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‘In war-torn Spain’ – the politics of Irish press coverage of the Spanish civil war
O'Brien, Mark
The Spanish civil war was a conflict that acted as a touchstone for the divisions within Irish society. As a newly-independent state that was 93% Catholic, reporting a conflict that involved, on the one hand, an armed rebellion against a democratically elected government, and on the other, the killing of clergy and the burning of churches, proved divisive.1 The decisions by Ireland’s three national newspaper titles to send correspondents to Spain only further polarised opinion as their reportage reinforced divergent opinions on the origins and meaning of the conflict. The examination, through digital archives, of the activities of these correspondents sheds new light on the experiences of war correspondents in this conflict and on the ‘newspaper war’ that sought to influence public and political opinion on it. Similarly, the reactions to these reports give an insight into how divisive the conflict was within a state seeking to bed down its own democratic institutions.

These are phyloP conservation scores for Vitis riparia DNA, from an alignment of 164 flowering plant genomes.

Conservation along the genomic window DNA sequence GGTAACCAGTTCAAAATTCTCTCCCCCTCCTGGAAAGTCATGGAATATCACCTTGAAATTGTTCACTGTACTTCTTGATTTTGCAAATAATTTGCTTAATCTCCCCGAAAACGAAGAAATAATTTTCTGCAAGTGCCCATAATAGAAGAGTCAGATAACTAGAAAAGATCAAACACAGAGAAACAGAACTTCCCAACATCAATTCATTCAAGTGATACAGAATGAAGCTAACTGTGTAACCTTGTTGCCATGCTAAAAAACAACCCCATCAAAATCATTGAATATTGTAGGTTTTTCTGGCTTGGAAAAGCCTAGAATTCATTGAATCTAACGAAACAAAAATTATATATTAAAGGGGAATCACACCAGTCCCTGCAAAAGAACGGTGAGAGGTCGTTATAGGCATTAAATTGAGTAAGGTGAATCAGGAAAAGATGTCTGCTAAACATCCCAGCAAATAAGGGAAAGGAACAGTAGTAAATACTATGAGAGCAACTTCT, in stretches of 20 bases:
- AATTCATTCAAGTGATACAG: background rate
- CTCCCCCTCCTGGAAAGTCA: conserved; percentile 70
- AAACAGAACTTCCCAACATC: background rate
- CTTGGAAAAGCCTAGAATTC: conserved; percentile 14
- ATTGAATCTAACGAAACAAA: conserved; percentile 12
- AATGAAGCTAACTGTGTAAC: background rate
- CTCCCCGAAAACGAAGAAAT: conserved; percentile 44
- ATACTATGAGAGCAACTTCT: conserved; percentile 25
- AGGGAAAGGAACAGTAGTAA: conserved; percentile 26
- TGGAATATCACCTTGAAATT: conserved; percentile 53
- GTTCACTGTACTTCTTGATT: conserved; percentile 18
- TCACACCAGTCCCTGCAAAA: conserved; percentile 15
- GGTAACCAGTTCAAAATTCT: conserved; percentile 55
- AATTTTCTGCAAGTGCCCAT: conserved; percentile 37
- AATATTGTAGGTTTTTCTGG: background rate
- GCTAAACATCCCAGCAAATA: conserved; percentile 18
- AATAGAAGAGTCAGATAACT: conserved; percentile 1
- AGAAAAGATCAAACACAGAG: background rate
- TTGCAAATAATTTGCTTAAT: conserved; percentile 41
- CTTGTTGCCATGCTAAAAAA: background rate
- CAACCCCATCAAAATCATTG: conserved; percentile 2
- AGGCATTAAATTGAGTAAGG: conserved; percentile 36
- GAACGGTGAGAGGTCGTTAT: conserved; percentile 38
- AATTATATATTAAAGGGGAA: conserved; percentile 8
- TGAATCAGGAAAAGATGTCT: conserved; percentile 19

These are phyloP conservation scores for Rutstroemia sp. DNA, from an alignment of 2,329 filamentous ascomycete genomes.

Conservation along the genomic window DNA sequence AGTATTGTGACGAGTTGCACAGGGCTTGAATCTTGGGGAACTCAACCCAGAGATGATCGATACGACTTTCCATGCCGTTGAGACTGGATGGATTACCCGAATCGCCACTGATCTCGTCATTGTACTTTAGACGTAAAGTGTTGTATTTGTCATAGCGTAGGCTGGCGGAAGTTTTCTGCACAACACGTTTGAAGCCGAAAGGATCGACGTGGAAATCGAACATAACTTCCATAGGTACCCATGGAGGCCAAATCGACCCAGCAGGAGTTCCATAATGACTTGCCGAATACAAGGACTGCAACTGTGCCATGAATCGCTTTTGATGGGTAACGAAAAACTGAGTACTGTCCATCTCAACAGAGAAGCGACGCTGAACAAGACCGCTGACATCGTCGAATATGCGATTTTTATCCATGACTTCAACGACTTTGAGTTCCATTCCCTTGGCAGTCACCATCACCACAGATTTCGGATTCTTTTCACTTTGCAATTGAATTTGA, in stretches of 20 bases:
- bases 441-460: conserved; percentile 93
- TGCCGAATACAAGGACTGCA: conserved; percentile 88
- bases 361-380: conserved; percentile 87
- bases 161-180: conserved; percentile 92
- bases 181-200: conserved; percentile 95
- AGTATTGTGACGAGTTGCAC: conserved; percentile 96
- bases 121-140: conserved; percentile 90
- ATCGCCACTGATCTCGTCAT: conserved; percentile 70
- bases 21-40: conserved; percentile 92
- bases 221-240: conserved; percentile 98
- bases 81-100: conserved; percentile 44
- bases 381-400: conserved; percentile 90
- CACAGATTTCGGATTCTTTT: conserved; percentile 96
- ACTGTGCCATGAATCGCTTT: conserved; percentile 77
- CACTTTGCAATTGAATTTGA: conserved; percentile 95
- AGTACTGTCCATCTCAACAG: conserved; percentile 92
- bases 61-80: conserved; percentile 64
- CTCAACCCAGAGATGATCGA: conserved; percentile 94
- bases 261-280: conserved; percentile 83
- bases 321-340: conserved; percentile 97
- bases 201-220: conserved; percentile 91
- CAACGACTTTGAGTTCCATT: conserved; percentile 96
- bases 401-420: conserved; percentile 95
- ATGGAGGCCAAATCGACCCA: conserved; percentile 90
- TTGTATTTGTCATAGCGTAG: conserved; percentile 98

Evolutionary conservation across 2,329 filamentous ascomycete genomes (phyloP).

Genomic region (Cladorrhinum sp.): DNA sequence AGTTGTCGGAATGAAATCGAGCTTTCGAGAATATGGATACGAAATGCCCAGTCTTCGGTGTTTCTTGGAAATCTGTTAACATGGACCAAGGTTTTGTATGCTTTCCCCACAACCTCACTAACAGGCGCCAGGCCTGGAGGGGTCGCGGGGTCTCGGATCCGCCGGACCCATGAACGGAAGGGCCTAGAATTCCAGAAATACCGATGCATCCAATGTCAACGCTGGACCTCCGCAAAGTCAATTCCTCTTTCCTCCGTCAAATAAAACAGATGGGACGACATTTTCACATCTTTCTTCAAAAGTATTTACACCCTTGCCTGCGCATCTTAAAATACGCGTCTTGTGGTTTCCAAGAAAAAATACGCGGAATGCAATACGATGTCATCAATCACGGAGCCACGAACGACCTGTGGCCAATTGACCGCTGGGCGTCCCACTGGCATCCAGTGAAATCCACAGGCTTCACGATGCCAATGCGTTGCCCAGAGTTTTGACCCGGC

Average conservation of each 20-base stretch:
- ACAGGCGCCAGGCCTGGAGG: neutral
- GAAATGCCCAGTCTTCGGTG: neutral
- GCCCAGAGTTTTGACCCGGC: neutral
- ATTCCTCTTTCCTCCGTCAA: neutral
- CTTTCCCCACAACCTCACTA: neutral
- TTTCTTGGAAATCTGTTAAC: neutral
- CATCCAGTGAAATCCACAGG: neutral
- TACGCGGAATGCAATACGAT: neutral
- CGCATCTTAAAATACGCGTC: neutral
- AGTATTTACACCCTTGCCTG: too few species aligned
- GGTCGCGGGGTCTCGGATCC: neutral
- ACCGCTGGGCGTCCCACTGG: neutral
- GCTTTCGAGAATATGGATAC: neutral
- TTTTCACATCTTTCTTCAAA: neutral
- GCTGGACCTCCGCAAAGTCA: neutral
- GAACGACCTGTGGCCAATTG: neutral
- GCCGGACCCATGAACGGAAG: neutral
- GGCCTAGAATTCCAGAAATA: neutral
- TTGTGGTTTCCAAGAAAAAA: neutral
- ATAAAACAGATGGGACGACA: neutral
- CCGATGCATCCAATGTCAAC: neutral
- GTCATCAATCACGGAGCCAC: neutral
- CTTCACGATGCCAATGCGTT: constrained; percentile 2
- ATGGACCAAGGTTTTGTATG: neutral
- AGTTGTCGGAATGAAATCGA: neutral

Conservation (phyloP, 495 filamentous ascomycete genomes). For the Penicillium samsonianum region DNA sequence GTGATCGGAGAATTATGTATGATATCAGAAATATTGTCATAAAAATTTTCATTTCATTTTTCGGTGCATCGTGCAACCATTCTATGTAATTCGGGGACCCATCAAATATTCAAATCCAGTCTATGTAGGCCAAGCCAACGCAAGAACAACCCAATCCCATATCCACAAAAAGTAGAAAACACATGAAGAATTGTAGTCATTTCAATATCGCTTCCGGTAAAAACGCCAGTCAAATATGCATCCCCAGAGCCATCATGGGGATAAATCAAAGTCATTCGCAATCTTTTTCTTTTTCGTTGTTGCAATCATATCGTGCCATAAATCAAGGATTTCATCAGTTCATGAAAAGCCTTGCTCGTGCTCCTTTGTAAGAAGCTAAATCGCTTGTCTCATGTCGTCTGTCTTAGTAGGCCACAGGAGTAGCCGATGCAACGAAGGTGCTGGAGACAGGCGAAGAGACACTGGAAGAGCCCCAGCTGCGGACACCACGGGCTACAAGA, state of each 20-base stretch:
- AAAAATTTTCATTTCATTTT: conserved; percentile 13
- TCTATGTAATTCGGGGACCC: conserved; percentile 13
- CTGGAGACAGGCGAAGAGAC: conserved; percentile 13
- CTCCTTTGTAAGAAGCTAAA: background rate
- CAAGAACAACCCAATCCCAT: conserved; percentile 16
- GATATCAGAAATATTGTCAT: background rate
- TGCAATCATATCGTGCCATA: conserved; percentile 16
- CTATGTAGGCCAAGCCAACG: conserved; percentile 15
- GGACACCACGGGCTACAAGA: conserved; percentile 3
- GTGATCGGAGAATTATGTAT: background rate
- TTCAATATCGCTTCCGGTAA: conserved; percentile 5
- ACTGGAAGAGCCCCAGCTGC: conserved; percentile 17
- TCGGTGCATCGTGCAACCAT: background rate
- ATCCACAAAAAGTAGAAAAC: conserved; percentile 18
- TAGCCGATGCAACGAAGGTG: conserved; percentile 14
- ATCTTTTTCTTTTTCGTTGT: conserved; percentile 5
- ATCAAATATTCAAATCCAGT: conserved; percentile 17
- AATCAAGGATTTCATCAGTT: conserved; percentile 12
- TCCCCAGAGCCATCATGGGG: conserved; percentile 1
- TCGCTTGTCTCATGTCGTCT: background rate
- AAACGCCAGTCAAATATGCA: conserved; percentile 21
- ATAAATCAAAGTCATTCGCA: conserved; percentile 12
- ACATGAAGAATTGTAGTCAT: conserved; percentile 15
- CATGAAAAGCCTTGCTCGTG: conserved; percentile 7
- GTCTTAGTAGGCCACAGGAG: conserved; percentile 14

Keyword(s): History; Journalism; Spanish civil war; war correspondents; religion; press coverage; Irish Brigade
Publication Date:
Type: Other
Peer-Reviewed: Unknown
Language(s): English
Institution: Dublin City University
Citation(s): O'Brien, Mark (2017) ‘In war-torn Spain’ – the politics of Irish press coverage of the Spanish civil war. Media, War and Conflict, 10 (3). pp. 345-358. ISSN 1750-6352
Publisher(s): SAGE Publications Ltd
File Format(s): application/pdf
Related Link(s):,
First Indexed: 2019-12-20 06:31:10 Last Updated: 2019-12-20 06:31:10